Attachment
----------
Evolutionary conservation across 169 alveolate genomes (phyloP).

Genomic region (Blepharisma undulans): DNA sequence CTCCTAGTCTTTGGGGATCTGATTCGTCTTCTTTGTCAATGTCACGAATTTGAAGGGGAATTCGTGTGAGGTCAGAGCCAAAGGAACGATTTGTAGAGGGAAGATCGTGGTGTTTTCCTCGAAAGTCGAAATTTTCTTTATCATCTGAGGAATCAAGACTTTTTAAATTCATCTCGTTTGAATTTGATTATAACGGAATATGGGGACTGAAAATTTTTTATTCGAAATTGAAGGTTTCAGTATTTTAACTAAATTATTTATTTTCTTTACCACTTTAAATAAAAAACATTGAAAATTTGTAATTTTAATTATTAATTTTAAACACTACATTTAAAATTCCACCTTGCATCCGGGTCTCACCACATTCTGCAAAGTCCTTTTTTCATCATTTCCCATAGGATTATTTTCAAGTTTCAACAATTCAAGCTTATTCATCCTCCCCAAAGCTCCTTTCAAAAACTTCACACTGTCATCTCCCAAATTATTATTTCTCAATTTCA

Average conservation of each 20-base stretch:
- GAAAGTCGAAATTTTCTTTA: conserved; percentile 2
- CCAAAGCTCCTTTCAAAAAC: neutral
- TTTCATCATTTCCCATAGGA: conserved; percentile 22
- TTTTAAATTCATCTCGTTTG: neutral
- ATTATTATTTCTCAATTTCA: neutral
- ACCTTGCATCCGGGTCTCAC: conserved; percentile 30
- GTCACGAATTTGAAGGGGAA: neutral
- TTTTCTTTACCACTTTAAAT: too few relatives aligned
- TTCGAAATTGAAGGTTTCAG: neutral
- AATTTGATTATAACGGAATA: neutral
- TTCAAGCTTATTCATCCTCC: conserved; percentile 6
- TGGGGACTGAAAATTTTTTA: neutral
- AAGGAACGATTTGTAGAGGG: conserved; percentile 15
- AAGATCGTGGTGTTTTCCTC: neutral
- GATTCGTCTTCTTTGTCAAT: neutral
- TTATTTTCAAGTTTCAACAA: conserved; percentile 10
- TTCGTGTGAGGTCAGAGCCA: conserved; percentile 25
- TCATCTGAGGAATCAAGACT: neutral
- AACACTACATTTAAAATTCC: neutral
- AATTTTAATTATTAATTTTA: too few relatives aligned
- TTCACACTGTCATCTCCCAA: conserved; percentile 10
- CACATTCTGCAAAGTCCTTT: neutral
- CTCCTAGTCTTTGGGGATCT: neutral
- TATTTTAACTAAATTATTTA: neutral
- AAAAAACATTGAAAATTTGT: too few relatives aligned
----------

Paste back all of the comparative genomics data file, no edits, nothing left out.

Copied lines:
Evolutionary conservation across 169 alveolate genomes (phyloP).

Genomic region (Blepharisma undulans): DNA sequence CTCCTAGTCTTTGGGGATCTGATTCGTCTTCTTTGTCAATGTCACGAATTTGAAGGGGAATTCGTGTGAGGTCAGAGCCAAAGGAACGATTTGTAGAGGGAAGATCGTGGTGTTTTCCTCGAAAGTCGAAATTTTCTTTATCATCTGAGGAATCAAGACTTTTTAAATTCATCTCGTTTGAATTTGATTATAACGGAATATGGGGACTGAAAATTTTTTATTCGAAATTGAAGGTTTCAGTATTTTAACTAAATTATTTATTTTCTTTACCACTTTAAATAAAAAACATTGAAAATTTGTAATTTTAATTATTAATTTTAAACACTACATTTAAAATTCCACCTTGCATCCGGGTCTCACCACATTCTGCAAAGTCCTTTTTTCATCATTTCCCATAGGATTATTTTCAAGTTTCAACAATTCAAGCTTATTCATCCTCCCCAAAGCTCCTTTCAAAAACTTCACACTGTCATCTCCCAAATTATTATTTCTCAATTTCA

Average conservation of each 20-base stretch:
- GAAAGTCGAAATTTTCTTTA: conserved; percentile 2
- CCAAAGCTCCTTTCAAAAAC: neutral
- TTTCATCATTTCCCATAGGA: conserved; percentile 22
- TTTTAAATTCATCTCGTTTG: neutral
- ATTATTATTTCTCAATTTCA: neutral
- ACCTTGCATCCGGGTCTCAC: conserved; percentile 30
- GTCACGAATTTGAAGGGGAA: neutral
- TTTTCTTTACCACTTTAAAT: too few relatives aligned
- TTCGAAATTGAAGGTTTCAG: neutral
- AATTTGATTATAACGGAATA: neutral
- TTCAAGCTTATTCATCCTCC: conserved; percentile 6
- TGGGGACTGAAAATTTTTTA: neutral
- AAGGAACGATTTGTAGAGGG: conserved; percentile 15
- AAGATCGTGGTGTTTTCCTC: neutral
- GATTCGTCTTCTTTGTCAAT: neutral
- TTATTTTCAAGTTTCAACAA: conserved; percentile 10
- TTCGTGTGAGGTCAGAGCCA: conserved; percentile 25
- TCATCTGAGGAATCAAGACT: neutral
- AACACTACATTTAAAATTCC: neutral
- AATTTTAATTATTAATTTTA: too few relatives aligned
- TTCACACTGTCATCTCCCAA: conserved; percentile 10
- CACATTCTGCAAAGTCCTTT: neutral
- CTCCTAGTCTTTGGGGATCT: neutral
- TATTTTAACTAAATTATTTA: neutral
- AAAAAACATTGAAAATTTGT: too few relatives aligned